Apple is changing Apple News+, its digital newsstand, after an underwhelming start that isn’t putting a lot of money into the pockets of magazine and newspaper publishers, Business Insiderreported.
A publishing executive said Apple had estimated magazines would see 10 times as much revenue as they did from Texture, the “Netflix for magazines” that Apple bought last year as the basis for Apple News+. "It's one-twentieth of what they said," the executive said. "It isn't coming true."
Other publishers said subscription revenue was about equal to or less than what they generated on Texture, which reportedly had about 200,000 subscribers.
It wasn’t supposed to be this way for Apple News+ or for publishers.
When the iPhone maker introduced the service with great fanfare in March, the idea of reaching 1.4 billion Apple devices worldwide was a tantalizing possibility. Unlike Apple News, which collects free-to-read stories from a variety of publishers, Apple News+ charges $10 a month for access to more than 300 publications.
Apple executives are currently on a “listening tour” to gather commentary from publishers and gain insights on possible updates, Business Insider reported.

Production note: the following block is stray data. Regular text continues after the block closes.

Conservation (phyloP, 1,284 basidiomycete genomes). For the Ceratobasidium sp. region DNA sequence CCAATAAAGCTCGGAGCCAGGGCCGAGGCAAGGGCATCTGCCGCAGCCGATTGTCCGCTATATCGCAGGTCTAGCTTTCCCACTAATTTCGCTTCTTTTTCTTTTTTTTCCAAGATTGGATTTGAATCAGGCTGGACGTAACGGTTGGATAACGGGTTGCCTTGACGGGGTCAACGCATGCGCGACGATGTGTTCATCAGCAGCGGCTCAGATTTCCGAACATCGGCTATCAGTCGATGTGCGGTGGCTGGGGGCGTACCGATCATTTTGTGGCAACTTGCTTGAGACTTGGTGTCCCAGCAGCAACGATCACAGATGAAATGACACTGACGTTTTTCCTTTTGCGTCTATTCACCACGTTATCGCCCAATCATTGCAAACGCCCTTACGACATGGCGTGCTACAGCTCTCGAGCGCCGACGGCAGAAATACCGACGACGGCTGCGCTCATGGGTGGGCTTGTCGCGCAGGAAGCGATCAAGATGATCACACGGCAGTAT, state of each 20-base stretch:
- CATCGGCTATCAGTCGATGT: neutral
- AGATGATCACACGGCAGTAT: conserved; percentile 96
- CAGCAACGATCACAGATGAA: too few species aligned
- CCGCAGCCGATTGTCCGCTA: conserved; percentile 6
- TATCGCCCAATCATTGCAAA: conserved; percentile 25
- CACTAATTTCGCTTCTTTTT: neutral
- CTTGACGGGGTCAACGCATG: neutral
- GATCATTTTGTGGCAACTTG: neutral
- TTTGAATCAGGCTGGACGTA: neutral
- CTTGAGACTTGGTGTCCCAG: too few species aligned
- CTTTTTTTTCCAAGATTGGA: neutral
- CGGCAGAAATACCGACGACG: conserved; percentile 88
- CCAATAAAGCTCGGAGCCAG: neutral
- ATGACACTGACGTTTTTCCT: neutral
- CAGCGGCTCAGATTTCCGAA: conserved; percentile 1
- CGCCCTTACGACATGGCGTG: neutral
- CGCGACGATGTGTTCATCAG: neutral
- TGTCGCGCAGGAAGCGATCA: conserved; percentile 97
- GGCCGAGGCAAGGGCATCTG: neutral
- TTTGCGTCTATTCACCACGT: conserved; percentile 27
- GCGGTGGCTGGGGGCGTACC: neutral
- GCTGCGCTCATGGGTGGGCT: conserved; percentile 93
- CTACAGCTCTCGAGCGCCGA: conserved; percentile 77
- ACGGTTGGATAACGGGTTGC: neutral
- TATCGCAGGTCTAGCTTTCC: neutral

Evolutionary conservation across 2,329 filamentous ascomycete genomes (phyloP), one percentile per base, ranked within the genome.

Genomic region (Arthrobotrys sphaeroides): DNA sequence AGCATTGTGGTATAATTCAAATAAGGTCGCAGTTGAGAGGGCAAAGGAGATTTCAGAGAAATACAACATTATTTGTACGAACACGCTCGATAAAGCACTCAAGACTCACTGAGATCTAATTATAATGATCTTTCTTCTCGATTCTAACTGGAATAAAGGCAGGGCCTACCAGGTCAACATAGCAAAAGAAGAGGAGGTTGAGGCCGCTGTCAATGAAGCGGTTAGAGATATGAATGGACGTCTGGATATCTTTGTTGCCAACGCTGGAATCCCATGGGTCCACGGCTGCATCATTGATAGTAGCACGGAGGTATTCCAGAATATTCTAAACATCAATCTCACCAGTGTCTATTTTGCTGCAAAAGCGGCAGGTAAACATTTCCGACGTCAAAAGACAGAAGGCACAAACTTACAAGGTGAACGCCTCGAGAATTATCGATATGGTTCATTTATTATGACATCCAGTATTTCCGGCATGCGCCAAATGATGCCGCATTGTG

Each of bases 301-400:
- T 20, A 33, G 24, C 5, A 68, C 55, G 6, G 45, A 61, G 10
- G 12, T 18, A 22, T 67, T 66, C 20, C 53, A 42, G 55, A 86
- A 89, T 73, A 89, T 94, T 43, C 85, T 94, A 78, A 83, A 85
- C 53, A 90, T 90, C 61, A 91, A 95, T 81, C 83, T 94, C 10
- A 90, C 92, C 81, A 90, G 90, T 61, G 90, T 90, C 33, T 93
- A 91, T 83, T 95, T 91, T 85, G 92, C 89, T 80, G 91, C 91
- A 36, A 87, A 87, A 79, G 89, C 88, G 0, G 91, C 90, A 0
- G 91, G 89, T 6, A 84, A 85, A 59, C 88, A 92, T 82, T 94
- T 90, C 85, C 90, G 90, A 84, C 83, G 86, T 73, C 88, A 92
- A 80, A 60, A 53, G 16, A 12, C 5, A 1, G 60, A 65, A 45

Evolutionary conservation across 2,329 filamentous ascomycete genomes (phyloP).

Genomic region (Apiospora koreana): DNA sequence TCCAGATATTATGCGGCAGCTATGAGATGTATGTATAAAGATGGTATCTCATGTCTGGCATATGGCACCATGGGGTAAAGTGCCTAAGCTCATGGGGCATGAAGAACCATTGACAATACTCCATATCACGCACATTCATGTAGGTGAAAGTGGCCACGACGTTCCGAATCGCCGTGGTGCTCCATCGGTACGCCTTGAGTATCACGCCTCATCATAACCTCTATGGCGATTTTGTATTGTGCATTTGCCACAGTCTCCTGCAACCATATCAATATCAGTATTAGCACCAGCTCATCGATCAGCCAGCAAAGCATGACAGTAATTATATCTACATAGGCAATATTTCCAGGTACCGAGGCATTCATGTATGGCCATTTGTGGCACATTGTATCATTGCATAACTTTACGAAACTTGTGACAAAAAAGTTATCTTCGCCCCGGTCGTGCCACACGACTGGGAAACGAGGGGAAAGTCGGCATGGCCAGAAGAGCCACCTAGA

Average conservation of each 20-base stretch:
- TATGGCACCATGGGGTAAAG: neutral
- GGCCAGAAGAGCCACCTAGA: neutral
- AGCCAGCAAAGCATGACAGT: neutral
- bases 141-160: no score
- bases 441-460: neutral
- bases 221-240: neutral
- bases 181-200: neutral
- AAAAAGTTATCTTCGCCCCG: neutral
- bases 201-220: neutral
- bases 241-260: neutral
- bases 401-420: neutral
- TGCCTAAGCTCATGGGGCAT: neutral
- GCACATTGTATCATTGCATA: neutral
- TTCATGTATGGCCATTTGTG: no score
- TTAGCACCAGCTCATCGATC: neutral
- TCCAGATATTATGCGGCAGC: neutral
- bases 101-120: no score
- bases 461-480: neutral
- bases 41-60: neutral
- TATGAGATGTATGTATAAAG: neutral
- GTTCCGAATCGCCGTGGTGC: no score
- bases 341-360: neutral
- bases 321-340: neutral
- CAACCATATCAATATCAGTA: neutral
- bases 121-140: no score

Apple News readers are confused about the difference between free content and paid articles, its executives acknowledged in meetings with publishers.
Newspaper publishers aren’t happy with the magazine-centric layout of Apple News+, making articles difficult to read on mobile devices.
As a subscriber to Apple News+, I appreciate having access to a wider group of titles, including some technology and design publications I hadn’t seen before. However, time constraints mean I’m back to my old habits of reading stories collected by Google Alerts.
In that respect, I wish Apple News+ offered more ways to discover the content inside magazines. Apple News includes a mix of handpicked stories from editors and recommended stories based on my readership history.
That artificial-intelligence technology may save some time, but it also has limitations — such as showing readers a blindered view of their world, based on a narrow browsing history.